Wells Fargo’s Rebranding and What It Means

Wells Fargo had its share of scandals much to the joy of their competitors. As the news and PR nightmare dropped its heavy hammer on Wells Fargo, customers flocked to other banks who they believed were more ethical in their treatment of customers. If you believe that, I have a bridge to sell you in New York.

What Happened at Wells Fargo?

There were a number of scandals in the news. Primarily, Wells Fargo had a system in place that relied heavily on sales. In order to meet those numbers, their personal bankers came up with ways to grow in their careers by creating accounts that were unnecessary. They even closed perfectly fine accounts and reopened them telling the customers there was a problem or new features available. Since it was a quick process, most customers agreed despite having to update their information in other places. The banking managers turned a blind eye to this because their teams were meeting their numbers which, in turn, made the managers meet their own numbers.

Where it went bad was when the shadier of personal bankers decided to use social security numbers of deceased individuals or relatives in other countries to open bank accounts, then sit on them until a period of time passed, then close the accounts. Rinse and repeat. If one person did it, they could have gotten away with it for a number of years. Some did. When it is done on a national scale the higher ups were seeing an increasing number of accounts but not the ratio of deposits and revenue. How do you stem the tide when the bank is so big that accountability is lost to the masses AND the executives still had to meet THEIR numbers?  Eventually, even customers started getting wary of the game and filed complaints and then the news grabbed hold and the rest is history.

Wells Fargo Was the One That Got Caught

They all did it. All the banks did it, they opened unnecessary accounts for their customers. They closed and reopened accounts so their salespeople could meet their quotas. Granted they were not as overt about it and that is why they did not get caught. You can bet they did their fair share of scrambling when Wells Fargo was exposed. I believed that once the can of worms was opened, there would be more banks getting scrutinized and exposed but it has not happened yet. Enough time has gone by that the competing banks could pivot their tactics and change their way of doing business so they do not fall down the same PR hell.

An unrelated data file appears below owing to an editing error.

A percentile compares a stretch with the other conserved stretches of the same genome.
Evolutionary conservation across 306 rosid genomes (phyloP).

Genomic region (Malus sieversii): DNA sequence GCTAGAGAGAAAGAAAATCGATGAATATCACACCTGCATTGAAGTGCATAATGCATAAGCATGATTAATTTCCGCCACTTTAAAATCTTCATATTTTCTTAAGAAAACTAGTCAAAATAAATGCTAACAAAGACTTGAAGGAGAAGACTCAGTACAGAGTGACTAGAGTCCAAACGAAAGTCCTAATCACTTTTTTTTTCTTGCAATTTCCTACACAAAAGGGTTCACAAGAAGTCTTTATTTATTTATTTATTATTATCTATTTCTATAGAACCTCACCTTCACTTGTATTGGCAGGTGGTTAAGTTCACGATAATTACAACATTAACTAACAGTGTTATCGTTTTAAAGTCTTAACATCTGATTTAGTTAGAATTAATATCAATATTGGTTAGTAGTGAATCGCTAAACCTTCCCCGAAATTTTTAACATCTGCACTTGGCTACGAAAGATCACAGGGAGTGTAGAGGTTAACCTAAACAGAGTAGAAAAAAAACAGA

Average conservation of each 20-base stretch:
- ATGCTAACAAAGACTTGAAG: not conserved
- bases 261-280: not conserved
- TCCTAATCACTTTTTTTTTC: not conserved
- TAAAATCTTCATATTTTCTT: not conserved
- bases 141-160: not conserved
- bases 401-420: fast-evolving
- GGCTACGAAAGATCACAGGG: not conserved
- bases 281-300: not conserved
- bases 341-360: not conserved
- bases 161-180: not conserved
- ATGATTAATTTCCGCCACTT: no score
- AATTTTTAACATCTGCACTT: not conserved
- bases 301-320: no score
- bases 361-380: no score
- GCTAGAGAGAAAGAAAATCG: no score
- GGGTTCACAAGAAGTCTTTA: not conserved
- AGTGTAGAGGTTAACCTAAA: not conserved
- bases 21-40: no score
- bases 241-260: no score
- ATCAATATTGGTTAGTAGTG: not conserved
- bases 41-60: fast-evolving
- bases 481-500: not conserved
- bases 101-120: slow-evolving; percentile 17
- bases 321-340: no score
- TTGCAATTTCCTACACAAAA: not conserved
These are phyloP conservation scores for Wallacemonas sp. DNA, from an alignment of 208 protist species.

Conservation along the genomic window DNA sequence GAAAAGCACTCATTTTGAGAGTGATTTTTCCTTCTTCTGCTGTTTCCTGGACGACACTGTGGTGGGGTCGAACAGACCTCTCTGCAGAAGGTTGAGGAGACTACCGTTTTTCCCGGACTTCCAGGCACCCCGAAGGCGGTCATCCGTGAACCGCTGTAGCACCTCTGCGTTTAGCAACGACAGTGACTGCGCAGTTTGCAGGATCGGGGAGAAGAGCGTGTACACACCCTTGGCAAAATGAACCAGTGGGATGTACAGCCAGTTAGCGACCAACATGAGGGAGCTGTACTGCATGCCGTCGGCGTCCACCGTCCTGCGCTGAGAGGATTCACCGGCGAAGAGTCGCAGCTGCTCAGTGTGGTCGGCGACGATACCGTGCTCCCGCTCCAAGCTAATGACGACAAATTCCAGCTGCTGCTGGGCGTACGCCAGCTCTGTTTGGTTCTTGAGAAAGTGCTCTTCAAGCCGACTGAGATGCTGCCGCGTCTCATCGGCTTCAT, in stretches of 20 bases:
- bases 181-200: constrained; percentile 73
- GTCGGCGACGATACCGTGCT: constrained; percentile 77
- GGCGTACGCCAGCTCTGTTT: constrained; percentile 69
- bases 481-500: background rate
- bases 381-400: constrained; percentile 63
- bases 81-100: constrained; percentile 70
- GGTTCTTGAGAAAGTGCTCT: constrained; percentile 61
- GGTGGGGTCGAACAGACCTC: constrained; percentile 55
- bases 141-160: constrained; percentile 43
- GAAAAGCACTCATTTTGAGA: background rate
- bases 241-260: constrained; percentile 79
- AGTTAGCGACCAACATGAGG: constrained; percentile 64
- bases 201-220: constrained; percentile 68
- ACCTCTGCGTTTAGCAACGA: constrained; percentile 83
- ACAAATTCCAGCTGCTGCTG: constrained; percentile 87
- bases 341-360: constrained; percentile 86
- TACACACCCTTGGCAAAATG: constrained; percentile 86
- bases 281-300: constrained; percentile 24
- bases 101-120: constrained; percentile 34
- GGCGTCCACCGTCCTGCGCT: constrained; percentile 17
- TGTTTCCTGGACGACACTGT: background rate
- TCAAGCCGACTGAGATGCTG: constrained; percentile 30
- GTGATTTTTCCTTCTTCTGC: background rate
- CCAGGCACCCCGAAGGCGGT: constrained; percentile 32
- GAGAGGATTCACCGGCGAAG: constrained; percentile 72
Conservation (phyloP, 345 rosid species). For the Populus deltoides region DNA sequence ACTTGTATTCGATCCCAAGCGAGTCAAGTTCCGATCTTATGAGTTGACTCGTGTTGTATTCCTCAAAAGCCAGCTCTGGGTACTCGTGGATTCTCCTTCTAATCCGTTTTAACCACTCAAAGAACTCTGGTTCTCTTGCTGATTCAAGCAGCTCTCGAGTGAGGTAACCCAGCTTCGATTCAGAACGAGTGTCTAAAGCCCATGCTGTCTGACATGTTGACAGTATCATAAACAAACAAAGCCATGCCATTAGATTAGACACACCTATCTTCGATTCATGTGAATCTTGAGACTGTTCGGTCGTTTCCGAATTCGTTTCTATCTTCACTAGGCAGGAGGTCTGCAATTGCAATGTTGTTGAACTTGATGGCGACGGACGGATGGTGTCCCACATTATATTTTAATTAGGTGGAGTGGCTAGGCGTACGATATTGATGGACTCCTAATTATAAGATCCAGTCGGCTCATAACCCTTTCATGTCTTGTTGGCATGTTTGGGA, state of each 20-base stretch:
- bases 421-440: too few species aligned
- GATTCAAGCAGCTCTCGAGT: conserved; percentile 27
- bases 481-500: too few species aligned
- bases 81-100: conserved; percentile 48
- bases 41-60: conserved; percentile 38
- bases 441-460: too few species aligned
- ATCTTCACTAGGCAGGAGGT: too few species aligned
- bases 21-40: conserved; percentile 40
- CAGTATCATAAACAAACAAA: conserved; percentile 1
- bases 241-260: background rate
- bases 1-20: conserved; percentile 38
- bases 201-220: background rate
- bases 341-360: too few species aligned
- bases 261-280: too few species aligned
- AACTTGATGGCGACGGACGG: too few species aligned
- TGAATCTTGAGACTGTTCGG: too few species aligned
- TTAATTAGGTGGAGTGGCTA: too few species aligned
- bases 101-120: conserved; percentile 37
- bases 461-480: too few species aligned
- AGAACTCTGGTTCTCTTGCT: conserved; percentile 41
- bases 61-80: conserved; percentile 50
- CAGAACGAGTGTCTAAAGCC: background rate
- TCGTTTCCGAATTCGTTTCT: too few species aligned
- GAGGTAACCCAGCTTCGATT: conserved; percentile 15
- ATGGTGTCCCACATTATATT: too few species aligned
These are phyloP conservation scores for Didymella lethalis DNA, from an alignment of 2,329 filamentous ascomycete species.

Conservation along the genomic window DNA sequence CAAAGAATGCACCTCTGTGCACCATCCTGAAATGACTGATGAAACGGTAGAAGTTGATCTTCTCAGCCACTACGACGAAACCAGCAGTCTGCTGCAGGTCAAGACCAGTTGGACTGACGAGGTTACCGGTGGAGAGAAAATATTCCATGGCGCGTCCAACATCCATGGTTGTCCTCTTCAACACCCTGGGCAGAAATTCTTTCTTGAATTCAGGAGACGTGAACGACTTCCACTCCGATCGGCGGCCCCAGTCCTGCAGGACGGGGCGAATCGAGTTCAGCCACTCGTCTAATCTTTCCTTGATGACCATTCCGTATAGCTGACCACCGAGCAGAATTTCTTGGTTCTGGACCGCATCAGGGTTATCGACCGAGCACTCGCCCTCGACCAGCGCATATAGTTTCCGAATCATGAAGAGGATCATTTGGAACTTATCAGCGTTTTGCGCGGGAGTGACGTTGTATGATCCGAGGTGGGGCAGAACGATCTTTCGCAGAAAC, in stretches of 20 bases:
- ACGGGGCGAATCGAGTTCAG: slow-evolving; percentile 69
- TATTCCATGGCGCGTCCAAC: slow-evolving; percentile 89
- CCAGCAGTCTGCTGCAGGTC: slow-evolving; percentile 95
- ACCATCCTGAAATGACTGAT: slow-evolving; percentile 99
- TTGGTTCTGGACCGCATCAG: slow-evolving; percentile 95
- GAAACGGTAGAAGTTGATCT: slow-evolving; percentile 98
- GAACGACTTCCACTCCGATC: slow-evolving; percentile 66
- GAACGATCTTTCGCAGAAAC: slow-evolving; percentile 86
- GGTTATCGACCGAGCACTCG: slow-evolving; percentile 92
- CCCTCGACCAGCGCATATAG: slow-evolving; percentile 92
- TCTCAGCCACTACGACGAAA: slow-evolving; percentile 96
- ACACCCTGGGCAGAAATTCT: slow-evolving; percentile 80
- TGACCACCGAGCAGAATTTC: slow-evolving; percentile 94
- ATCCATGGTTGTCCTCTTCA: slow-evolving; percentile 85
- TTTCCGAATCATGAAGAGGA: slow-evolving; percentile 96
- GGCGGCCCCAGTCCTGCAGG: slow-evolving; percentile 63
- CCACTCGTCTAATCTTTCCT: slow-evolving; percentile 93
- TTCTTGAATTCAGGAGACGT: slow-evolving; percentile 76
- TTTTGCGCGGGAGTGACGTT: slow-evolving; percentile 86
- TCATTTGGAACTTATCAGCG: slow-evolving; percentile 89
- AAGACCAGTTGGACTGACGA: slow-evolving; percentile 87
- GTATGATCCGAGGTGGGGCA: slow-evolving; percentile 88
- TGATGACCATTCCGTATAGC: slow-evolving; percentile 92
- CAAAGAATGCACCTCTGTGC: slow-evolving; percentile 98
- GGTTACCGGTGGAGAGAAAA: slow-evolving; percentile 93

Where Does Wells Fargo Go From Here?

Commercials are sprayed all over the place informing the world they screwed up and are sorry and have changed their ways so trust them again. I believe customers should. Wells Fargo, in my opinion, is on the cutting edge of technology relative to the banking industry. What does this mean? It means their online banking platforms, and other technological advances in servicing their customers is far beyond any other national bank.

When working with each of the main top banks in the country, WFB were always the ones most open to new ways of approaching business, banking, and lending, in the technological world of today. Most other banks would offer resistance for excuses for why they could not do it. One even said they would rely on farming their current customer base and that was all they needed to do. You can never rely on one vertical if you are trying to grow your bank. Plus, tapping the same well over and over again will dry it up and then all you have is the slow death of customer attrition.

For the younger generation, who have to trust in a bank, Wells Fargo is not terrible. They got caught but they were not the only ones doing it. They changed those business practices enough to not get slaughtered and they still offer great services in other ways.

Finally, at some point customers have to take some responsibility for what happened. I have been a customer of WFB and I had multiple accounts added and linked to my primary ones. I did not understand how much it affected their numbers but I knew they were trying to hit those numbers. I also knew those accounts were unnecessary but I let them get created anyway. I lost perhaps a hundred or so bucks out of it and let the accounts close. When other personal bankers tried to open more in the future, I declined. The sales pitch was decent from the personal bankers but the customer has to take some accountability for themselves, even if this is a society where personal responsibility is frowned upon for fear of hurting someone’s feelings.

Give them another shot, if you view banks as evil, consider them one of the lesser of the evils. Especially now that the eye of the media and public are squarely on them, they will do their best to win back trust. Going back now is like getting extra goodies and discounts from a store grand opening or buying into stocks when they are at the bottom and climbing. Take advantage of that.

DISCLAIMER: I am not paid by Wells Fargo for this indorsement nor was approached by them. I am a customer of Wells Fargo. I was a ‘victim’ of some of their practices. I got over it.